A large New York City hospital system called Continuum Health Partners offered to take over St. Vincent's Hospital in Greenwich Village, prompting an outcry from health care advocates who fear many hospital programs will be compromised, The New York Times reports. Continuum affirmed that St. Vincent's well-known HIV and psychiatric services would continue.

St. Vincent's—which is facing its second bankruptcy and about $700 million in debt—is reportedly the last Catholic general hospital in the city. It treats thousands of poor, homeless and uninsured patients.

According to the article, Continuum would turn St. Vincent's into a walk-in clinic. While it would still offer emergency care, it would no longer take 911 calls.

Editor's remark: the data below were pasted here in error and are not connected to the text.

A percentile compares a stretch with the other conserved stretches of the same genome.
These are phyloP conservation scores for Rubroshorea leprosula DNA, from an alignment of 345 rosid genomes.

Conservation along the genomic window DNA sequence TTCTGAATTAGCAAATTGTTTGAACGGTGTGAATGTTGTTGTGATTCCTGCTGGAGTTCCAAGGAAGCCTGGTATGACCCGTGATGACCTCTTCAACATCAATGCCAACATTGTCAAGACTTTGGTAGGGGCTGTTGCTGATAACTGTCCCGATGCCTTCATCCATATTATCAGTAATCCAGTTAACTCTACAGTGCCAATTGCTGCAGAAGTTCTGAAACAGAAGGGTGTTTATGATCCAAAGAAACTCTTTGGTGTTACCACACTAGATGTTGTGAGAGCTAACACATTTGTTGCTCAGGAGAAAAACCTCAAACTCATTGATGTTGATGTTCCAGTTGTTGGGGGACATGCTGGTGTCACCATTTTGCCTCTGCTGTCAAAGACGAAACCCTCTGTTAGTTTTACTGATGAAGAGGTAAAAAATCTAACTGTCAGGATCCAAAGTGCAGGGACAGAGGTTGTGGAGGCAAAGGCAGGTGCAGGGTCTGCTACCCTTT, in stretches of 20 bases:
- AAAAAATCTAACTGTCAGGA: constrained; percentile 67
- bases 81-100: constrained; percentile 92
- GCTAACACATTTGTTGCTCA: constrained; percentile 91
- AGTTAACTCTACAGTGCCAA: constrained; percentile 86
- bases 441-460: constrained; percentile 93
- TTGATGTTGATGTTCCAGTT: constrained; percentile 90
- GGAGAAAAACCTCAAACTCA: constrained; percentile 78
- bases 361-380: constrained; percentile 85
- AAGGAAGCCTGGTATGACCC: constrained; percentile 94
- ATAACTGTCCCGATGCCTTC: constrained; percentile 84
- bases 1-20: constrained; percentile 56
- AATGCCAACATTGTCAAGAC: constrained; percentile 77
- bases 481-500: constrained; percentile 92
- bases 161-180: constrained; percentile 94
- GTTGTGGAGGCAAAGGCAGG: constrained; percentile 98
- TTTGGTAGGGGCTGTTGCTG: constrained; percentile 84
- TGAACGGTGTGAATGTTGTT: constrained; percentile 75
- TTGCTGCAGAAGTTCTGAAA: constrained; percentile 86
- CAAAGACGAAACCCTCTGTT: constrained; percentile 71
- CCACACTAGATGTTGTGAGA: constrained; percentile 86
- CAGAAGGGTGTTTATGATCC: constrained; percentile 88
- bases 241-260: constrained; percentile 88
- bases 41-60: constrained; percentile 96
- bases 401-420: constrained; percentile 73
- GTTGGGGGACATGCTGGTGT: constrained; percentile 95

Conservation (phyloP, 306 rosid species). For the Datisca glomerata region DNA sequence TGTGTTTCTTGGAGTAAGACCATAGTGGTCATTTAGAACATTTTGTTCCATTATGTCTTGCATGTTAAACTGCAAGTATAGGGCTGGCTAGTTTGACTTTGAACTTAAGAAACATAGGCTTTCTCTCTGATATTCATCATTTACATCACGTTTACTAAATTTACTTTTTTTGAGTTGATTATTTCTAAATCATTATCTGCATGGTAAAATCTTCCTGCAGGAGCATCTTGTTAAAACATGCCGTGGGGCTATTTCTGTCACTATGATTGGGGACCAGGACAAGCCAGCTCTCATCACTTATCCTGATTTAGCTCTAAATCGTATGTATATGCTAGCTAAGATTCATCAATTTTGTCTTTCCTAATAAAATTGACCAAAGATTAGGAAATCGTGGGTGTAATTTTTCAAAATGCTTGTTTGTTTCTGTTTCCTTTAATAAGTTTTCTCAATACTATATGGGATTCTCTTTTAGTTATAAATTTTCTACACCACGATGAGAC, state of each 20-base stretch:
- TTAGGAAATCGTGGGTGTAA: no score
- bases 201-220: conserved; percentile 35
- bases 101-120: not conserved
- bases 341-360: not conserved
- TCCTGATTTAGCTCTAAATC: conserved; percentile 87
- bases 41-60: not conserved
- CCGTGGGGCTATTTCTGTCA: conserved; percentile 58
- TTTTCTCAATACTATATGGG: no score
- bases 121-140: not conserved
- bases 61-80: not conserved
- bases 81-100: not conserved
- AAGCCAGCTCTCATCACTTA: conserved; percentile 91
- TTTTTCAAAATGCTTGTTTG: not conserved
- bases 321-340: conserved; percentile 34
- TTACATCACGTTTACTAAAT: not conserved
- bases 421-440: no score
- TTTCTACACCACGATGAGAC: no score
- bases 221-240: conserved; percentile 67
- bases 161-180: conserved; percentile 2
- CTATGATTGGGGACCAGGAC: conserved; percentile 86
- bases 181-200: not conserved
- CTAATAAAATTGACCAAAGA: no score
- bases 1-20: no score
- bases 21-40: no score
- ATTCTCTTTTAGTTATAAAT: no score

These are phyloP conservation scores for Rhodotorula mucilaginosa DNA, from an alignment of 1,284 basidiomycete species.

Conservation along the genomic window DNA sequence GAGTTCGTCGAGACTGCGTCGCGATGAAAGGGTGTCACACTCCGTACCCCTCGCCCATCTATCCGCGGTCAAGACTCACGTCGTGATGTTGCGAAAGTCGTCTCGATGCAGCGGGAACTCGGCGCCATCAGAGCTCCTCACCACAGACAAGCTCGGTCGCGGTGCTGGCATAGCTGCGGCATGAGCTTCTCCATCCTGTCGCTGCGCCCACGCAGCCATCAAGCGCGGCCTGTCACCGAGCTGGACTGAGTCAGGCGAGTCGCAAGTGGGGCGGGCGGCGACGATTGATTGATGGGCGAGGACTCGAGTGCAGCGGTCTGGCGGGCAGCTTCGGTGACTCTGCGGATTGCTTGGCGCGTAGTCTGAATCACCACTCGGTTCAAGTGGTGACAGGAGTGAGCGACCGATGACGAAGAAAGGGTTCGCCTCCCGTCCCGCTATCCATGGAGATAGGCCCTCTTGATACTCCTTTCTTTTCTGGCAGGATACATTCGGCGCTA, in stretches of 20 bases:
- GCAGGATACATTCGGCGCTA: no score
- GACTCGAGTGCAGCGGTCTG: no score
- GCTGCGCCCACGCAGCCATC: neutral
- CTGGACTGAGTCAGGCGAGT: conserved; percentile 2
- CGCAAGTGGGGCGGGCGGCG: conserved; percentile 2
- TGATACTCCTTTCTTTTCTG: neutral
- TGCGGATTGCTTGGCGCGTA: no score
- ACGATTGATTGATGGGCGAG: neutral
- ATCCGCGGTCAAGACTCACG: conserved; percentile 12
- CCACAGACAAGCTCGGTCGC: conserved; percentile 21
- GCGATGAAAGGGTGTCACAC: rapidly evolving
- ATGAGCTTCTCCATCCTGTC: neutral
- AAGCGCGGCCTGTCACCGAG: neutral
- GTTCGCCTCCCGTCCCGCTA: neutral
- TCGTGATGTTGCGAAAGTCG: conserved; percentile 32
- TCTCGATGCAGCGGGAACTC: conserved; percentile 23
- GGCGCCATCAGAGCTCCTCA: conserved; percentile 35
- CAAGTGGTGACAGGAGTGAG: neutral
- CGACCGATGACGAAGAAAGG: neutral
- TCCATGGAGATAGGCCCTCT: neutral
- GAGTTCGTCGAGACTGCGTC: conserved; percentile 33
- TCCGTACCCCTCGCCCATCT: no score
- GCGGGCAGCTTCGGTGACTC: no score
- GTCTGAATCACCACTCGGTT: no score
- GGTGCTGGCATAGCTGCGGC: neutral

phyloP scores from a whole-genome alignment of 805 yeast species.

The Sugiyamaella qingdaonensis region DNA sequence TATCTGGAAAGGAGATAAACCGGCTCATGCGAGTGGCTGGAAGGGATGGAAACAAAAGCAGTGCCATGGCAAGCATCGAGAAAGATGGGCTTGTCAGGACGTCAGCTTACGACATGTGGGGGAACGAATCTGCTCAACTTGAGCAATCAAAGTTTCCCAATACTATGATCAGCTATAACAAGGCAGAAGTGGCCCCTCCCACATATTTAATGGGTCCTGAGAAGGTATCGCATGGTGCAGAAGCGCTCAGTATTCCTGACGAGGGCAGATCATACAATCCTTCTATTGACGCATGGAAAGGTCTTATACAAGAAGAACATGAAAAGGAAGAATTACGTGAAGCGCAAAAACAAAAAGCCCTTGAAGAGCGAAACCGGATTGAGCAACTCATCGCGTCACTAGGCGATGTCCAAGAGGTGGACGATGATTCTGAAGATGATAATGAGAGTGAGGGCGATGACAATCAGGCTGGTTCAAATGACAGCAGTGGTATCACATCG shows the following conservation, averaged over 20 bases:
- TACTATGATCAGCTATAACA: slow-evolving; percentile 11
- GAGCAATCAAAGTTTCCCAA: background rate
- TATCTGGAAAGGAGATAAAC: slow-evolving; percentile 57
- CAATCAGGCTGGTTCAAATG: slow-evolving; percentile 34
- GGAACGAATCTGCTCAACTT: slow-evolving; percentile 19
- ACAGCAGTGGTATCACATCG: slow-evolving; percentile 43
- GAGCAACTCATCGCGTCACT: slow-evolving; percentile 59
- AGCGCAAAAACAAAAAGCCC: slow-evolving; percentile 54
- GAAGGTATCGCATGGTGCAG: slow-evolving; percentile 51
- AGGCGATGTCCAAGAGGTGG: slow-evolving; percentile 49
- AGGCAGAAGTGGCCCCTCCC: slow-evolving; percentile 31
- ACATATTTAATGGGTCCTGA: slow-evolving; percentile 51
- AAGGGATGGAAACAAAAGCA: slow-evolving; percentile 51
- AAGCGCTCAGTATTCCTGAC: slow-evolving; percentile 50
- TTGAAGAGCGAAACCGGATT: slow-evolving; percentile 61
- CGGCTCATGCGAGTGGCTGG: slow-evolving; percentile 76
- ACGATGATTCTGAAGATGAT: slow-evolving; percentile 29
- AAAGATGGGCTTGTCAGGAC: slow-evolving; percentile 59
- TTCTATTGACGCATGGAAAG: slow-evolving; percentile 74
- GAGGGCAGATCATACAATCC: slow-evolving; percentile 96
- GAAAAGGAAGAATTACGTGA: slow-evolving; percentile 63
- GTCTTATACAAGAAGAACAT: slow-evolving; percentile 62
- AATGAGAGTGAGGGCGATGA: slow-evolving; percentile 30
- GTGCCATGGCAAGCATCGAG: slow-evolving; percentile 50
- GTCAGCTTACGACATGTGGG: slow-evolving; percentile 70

According to the article, city officials have reacted strongly to the proposal. West Side politicians such as City Council Speaker Christine C. Quinn, Manhattan Borough President Scott M. Stringer and U.S. Representative Jerrold L. Nadler sent a letter to State Health Commissioner Richard F. Daines. They labeled the proposal “unacceptable” because it would leave many patients on the West Side of Manhattan without a hospital.

Quinn suggested a state-sponsored bailout or a restructuring as an alternative to the takeover.

“No one's cavalier about the seriousness of St. Vincent's financial house,” she told the Times. “But what we need is to come together and find a solution that keeps it open, not one that basically abdicates the state's responsibility to have full-service health care infrastructure for the West Side of Manhattan.”